No sooner was the incident brought before the Convention, than the Gironde became beside itself with rage at this attack on its idol, even sinking to threats of personal violence. Indeed, its fury was now fast growing altogether ungovernable, and reckless even of the commonest principles of decency: Gangs of Girondins, National Guards, and Marseillais patrolled the streets, shouting La tête de Marat, Robespierre et Danton, et de tous ceux qui les défendront. They stopped under Marat’s window in the Rue des Cordeliers, threatening to set fire to the house. So great was the danger as to necessitate the suspension of the Journal de la République during the first week in November.

Within the Convention the excitement raged more violently than in the street. The “People’s Friend” never rose to speak but his voice was instantly drowned by yells and hisses. We read in the Journal de la République (No.46):

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“I have twice sought to present my views to my colleagues as clearly and simply as possible, but as I am unable to develop them at any length, they have produced no effect; it only remains for me to appear on great occasions to foil the plots of the criminal faction (i.e., the Girondins), and to defend the rights of the people.”

To show how completely isolated he was, even within the Mountain itself, I subjoin an extract from the sitting of the Jacobin’s Club, of Sunday, December 23rd.

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Robert – “It is very astonishing that the names of Marat and Robespierre are always coupled together. Marat is a patriot, he has excellent qualities I admit, but how different is he from Robespierre? The latter is discreet, moderate in his means, whereas Marat is exaggerated, and has not that discretion which characterises Robespierre. It is not sufficient to be a patriot; in order to serve the people usefully it is necessary to be reserved in the means of execution, and most assuredly Robespierre surpasses Marat in the means of execution,” &c.

Bourdon – “We ought long since to have acquainted the affiliated societies with our opinions of Marat. How could they ever connect Robespierre and Marat together? Robespierre is a truly virtuous man, with whom we have no fault to find from the commencement of the Revolution. Robespierre is moderate in his means, whereas Marat is a violent writer, who does great harm to the Jacobins (murmurs); and besides, it is right to observe that Marat does us great injury with the National Convention. The deputies imagine that we are partisans of Marat, we are called Maratists; if we show that we duly appreciate Marat, then you will see the deputies draw nearer to the Mountain where we sit, you will see the affiliated societies which have gone astray rally around the cradle of liberty. If Marat is a patriot he will accede to the motion I am going to make; Marat ought to sacrifice himself to the cause of liberty. I move that his name be erased from the list of members of this society.”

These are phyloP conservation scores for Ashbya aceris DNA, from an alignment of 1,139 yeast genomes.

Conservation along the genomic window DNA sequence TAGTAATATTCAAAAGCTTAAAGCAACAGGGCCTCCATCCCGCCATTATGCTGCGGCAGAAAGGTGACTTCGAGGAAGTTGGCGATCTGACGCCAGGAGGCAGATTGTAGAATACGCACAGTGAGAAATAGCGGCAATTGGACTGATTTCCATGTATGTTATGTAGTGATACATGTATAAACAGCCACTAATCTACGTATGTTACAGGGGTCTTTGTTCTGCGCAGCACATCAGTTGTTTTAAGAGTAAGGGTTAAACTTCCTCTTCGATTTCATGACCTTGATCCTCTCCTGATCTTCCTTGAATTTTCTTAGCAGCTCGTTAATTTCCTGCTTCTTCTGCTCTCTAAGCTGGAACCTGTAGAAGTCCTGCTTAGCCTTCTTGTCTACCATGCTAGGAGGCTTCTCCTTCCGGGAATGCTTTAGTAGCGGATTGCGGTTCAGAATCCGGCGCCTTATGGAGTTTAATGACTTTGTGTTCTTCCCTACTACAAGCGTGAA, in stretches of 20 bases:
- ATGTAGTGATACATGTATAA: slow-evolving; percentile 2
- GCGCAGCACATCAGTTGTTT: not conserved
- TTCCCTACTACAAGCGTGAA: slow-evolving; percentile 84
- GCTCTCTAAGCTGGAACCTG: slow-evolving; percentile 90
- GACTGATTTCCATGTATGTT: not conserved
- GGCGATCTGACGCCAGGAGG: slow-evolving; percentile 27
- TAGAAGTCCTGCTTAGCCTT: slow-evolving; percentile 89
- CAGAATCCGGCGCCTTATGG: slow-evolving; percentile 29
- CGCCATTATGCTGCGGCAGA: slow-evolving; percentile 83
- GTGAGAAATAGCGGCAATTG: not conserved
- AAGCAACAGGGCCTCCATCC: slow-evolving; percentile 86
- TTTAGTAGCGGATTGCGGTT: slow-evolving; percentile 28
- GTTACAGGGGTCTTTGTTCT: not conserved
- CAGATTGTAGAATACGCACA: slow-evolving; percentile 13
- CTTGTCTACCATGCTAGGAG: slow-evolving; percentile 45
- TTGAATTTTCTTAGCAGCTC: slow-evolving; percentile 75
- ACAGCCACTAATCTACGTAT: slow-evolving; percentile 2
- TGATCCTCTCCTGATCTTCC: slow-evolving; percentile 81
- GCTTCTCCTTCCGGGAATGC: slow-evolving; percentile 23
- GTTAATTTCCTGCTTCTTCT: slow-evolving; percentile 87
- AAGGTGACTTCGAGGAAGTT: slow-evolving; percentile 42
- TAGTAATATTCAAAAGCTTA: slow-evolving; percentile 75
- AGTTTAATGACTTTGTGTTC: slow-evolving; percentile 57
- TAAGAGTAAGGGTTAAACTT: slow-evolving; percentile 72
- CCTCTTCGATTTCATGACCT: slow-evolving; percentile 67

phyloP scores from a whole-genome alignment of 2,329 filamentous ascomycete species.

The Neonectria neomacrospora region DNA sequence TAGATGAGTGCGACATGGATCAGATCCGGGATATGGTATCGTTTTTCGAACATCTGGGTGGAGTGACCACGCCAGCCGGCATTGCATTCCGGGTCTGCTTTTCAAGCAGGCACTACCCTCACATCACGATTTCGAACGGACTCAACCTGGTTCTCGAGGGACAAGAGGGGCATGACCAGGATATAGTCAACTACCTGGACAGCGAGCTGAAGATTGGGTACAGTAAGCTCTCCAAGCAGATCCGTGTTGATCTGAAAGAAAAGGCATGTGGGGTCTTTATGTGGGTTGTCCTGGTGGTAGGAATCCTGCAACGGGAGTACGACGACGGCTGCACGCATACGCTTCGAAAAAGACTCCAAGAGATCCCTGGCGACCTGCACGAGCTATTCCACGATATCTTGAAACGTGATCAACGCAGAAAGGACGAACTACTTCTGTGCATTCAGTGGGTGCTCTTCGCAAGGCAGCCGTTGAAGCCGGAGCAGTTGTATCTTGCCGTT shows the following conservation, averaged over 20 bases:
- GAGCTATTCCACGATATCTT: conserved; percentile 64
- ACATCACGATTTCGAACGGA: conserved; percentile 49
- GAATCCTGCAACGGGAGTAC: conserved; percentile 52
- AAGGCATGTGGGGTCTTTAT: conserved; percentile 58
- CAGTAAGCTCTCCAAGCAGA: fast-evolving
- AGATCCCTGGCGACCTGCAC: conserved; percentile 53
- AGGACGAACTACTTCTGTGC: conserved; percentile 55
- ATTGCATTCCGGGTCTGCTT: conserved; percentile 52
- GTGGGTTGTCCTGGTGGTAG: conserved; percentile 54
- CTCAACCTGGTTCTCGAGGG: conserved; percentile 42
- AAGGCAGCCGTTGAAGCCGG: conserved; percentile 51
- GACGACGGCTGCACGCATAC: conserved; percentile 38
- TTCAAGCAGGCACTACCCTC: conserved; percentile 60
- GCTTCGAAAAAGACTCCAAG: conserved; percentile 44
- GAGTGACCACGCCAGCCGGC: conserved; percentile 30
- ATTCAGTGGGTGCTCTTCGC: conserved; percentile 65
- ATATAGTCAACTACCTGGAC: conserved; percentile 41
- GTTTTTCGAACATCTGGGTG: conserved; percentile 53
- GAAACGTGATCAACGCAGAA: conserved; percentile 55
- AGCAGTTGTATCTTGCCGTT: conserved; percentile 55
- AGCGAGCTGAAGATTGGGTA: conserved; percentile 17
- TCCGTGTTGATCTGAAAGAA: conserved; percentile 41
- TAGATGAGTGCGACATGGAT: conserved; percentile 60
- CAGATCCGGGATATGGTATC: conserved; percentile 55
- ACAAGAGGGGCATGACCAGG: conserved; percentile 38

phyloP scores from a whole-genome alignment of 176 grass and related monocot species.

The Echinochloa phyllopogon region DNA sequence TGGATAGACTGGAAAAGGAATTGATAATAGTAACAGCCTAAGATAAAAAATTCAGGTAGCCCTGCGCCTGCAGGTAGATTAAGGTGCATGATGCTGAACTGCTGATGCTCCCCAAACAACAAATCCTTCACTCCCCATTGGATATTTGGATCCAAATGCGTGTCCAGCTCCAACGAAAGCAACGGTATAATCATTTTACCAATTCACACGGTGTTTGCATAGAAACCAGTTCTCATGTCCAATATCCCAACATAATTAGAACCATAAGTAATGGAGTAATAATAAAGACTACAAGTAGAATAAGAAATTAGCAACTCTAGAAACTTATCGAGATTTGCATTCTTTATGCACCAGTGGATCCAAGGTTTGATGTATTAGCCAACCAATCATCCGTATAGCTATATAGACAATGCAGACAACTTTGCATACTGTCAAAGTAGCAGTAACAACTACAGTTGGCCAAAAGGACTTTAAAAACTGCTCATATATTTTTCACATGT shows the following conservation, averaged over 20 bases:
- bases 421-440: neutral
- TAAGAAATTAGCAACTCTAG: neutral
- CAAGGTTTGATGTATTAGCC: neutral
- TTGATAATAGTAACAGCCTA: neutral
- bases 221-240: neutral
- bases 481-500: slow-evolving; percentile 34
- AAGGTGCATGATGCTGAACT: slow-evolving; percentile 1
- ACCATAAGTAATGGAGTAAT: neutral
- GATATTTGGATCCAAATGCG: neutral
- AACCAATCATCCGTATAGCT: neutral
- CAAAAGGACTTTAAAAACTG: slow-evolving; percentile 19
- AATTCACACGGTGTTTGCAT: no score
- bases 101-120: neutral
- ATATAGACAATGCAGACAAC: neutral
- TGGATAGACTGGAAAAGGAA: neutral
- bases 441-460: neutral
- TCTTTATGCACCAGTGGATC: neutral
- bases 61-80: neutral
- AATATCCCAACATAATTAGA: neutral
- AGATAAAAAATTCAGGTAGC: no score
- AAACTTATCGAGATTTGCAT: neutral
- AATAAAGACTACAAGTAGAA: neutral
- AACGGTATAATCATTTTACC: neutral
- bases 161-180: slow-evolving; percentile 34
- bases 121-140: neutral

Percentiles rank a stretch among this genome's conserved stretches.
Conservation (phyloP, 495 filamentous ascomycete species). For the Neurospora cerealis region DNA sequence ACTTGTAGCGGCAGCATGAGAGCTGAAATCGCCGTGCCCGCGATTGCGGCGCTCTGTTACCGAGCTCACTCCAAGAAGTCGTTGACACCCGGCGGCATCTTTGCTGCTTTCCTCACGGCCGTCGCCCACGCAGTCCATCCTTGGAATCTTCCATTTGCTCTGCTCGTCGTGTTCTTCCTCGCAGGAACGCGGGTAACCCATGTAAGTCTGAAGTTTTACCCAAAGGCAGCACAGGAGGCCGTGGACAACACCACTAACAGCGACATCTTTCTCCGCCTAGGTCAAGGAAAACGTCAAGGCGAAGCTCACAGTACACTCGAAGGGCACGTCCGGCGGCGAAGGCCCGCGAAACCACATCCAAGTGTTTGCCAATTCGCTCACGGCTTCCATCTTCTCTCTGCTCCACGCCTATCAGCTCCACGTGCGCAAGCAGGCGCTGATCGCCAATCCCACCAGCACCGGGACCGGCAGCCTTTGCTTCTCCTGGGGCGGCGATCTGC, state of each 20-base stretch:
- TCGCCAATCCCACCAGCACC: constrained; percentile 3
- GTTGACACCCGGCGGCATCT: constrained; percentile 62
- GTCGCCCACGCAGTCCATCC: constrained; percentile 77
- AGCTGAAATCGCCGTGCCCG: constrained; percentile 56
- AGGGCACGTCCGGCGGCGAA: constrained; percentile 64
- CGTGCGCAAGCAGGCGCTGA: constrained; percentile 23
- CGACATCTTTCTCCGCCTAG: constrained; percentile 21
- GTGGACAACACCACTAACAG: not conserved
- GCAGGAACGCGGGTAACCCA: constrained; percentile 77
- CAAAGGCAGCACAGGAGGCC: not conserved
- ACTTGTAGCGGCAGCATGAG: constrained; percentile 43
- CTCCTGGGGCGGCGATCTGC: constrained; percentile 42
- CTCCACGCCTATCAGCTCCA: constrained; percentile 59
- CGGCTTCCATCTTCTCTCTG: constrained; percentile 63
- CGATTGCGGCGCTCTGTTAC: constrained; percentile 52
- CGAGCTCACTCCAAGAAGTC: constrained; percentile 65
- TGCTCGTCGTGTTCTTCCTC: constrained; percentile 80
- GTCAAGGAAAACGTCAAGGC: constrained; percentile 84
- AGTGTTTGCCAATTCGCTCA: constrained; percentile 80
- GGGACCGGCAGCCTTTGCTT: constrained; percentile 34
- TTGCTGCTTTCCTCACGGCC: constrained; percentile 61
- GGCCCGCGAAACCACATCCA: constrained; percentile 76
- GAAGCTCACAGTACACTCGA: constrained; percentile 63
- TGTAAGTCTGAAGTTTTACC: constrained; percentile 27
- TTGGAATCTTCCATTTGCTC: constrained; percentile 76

This motion excited some applause, violent murmurs in part of the hall, and vehement agitation in the tribunes.

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Dufourny “I oppose the motion for expelling Marat from the society (vehement applause). I will not deny the difference that exists between Marat and Robespierre. These two writers, who may resemble one another in patriotism, have very striking differences. They have both served the cause of the people, but in different ways. Robespierre has defended the true principles with method, with firmness, and with all-becoming discretion; Marat, on the contrary, has frequently passed the bounds of sound reason and prudence. Still, though admitting the difference that exists between Marat and Robespierre, I am not in favour of the erasure. It is possible to be just without being ungrateful to Marat – he has been useful to us, he has served the Revolution with courage (vehement applause from the society and tribunes). There would be ingratitude in striking him out of the list (“yes, yes,” from all quarters). I conclude with proposing that the motion of Bourdon be rejected, and that merely a letter be written to the affiliated societies to acquaint them with the difference that we make between Marat and Robespiere (applause).”

This motion was in the end adopted.

As an instance of this debatable Jacobin’s influence with the people, I may cite, on the other hand, another incident of a different kind. “It is some days now that I was addressed by some Marseillais with the words: ‘Marat, your party increases every day – we belong to it.’ I replied: ‘Comrades, I have no party; I do not wish any, only be happy and free, that is all I desire.’” Journal de la République, No.80. On the occasion of the King’s trial, Marat voted “death without respite” in the following terms:–

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“With the full conviction I have that Louis is the principal author of the misfortunes which caused so much blood to flow on the 10th of August, and of all the massacres which have sullied France since the Revolution – I vote the death of the tyrant within 24 hours.”